My old Mamgu was a great fan of the wrestling on a Saturday afternoon. It was a joy to watch her throwing an empty can of Double Diamond at the black and white set when Mick Mc Manus had Johnny Kwango in a headlock, a pinfall and a one a, a two a for a submission. That is nothing to the bout about to take place for the title of MP for Llanelli. Sadly Mamgu has long gone but the wrestling continues and I for one am looking forward to some serious bouncing off the ropes from each of the competitors, some of who past and present appear in our election special pictorial fruit machine below this post.
The pundits are already making their predictions for the Llanelli seat at Westminster. A number of factors appear to be influencing the predictions, which to some extent may not be what is on the minds of voters in Llanelli. Labour may be in disarray and Jeremy Corbyn may not be everyone’s cup of tea, but it is hard to see how a town, which has voted Labour since Cro Magnon Man stuck on a rosette and went looking for votes based on saving the dinosaurs would return anything other than Labour.
There was of course the 1918 win by Josiah Towyn Jones – Coalition Liberal. The Liberal Democrats will be hoping for an historic return to the days of Josiah Towyn Jones as they field their candidate Rory Daniels, a student at Kings College London.
History has a tendency to repeat itself, none more so than in Llanelli where from 1922 the town selected John Henry Williams as their MP and he hung on up until the 1936 by-election where Jim Griffiths took the seat for Labour. Jim served the town up until 1970 when Denzil Davies was elected for Labour. He held on to that seat until 2005 when Nia Griffith won it again for Labour. The majority has not increased nor decreased significantly in the last couple of elections sitting at between 4,000 and 7,000. That is not a great number of votes for Plaid to capture and is more likely to be the realistic reason for any pundit claiming a shock win for Plaid.
Where would Plaid Cymru be most likely to take those votes away from Labour? The party’s stronghold is in the Welsh speaking communities of the Gwendraeth but there have been community issues regarding the Welsh language in areas like Llangennech with a population of nearly 5,000. Issues surrounding the use of green spaces for schools and housing, issues of the selling of of assets and the near gift of Parc Howard to companies without a ty bach in which to piddle.
Plaid will point to Labour for the woes of Llanelli after all, it has been a Labour administration at the County Council for many years, a Labour led Welsh Assembly and a Labour representative in Westminster. Are the people of Llanelli wrong or misguided in their consistent selection of Labour? Will they be confident enough, trusting enough in Plaid Cymru to deliver them from the spiralling decline in the town as some see it?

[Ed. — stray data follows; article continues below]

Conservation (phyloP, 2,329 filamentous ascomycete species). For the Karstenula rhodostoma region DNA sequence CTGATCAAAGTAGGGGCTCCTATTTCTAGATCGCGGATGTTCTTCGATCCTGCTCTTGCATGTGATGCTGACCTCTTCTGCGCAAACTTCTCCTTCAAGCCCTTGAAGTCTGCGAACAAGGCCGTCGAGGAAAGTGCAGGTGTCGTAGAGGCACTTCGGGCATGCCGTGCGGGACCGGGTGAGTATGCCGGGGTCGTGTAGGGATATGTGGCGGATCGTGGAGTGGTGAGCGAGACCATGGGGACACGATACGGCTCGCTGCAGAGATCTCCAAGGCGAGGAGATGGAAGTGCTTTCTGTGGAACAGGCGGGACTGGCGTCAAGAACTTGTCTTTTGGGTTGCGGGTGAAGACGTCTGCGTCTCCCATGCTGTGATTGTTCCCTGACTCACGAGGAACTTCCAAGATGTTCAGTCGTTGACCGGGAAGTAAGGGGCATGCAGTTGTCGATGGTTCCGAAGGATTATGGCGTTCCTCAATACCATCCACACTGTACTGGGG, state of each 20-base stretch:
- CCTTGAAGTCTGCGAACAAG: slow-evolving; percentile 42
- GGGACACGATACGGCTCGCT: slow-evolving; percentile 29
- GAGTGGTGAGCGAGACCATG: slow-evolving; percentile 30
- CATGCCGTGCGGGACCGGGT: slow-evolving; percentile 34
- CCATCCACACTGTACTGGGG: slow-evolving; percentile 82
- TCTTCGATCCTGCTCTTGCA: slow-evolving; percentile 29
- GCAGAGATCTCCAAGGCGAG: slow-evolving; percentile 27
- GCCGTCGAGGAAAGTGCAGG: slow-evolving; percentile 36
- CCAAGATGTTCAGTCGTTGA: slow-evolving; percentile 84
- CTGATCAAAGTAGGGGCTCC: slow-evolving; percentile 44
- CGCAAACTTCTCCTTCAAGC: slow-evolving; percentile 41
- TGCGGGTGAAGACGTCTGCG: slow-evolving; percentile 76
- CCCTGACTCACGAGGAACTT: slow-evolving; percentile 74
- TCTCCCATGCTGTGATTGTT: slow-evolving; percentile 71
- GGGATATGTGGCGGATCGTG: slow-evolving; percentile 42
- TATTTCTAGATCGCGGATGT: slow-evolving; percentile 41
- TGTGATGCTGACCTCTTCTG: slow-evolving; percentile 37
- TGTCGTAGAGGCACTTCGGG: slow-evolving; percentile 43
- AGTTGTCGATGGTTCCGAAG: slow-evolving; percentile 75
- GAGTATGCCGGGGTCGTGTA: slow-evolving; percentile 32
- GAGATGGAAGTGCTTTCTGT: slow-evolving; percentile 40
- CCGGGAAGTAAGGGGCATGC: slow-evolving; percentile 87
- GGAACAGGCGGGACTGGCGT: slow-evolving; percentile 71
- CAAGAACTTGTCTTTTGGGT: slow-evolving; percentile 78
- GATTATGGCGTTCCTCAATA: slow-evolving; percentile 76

What message are they touting on the doorstep regarding social housing, crime, homelessness, alcohol and drug abuse, unemployment, doctors waiting times, unaffordable child care, lack of help for business start ups, cuts to special education budgets, lack of funding for grass roots sport, lack of quality care for the elderly, unfair planning decisions, pollution of the Burry estuary, large scale development and flooding, a council described by a former Police and Crime Commissioner as Wales’s answer to a Sicilian Cartel and a whole host of issues pertinent to the hard working and proud people of Llanelli?
Political pundit Iain Dale is citing the Corbyn factor as the demise for Nia Griffith. My old Mamgu used to say, you vote for the person not the party. Nia is a very visual politician she can be seen at just about any event, rally or protest in and around the town. Wild rumours have been flying around that the Conservatives might just surprise people with a landslide victory. Here in Wales and Llanelli in particular it is hard to see anything other than 3rd place unless UKIP continue to make the gains they made at the 2015 election if they field a candidate.
Mari Arthur is standing for Plaid Cymru. Not much is known about her politically other than one would imagine she concurs with Plaid Cymru’s manifesto. We do know that she is a Welsh speaker and a successful business woman. We know that she hails from Trimsaran, which has been an Independent stronghold for the council for many years. With over 2,500 votes up for grabs in a predominantly Welsh speaking community Plaid might clean up here.
Llannon is another ward with around 5,000 voters plus and the stronghold of Plaid’s Council Leader Emlyn Dole. It suffers from one of the highest precepts in the county and this may just sway the Plaid faithful or the undecided to see red. Will history repeat itself or can the new, new Plaid candidate pull it off on June 8th? A swing of around 10% is required and Mari Arthur has just over one month to convince the people of Llanelli that that is justified.
Conservative: 5381 (14.4%)
Labour: 15916 (42.5%)
Lib Dem: 3902 (10.4%)
Plaid Cymru: 11215 (29.9%)
UKIP: 1047 (2.8%)
MAJORITY: 4701 (12.5%)
Labour Nia Griffith13 15,948 41.3 −1.1
Plaid Cymru Vaughan Williams14 8,853 23.0 −7.0
UKIP Kenneth Rees 6,269 16.3 +13.5
Conservative Selaine Saxby15 5,534 14.3 0.0
Liberal Democrat Cen Phillips16 751 1.9 −8.5
Green Guy Smith 689 1.8 N/A
People First Siân Caiach17 407 1.1 N/A
TUSC Scott Jones 123 0.3 N/A
Majority 7,095 18.4 +5.9
Turnout 38,574 64.5 -2.8
Leave Vote: 56.43%
Labour – Nia Griffith
Plaid Cymru – Mari Arthur
Liberal Democrats – Rory Daniels
Conservatives – TBC
UKIP – TBC
A N Other TBC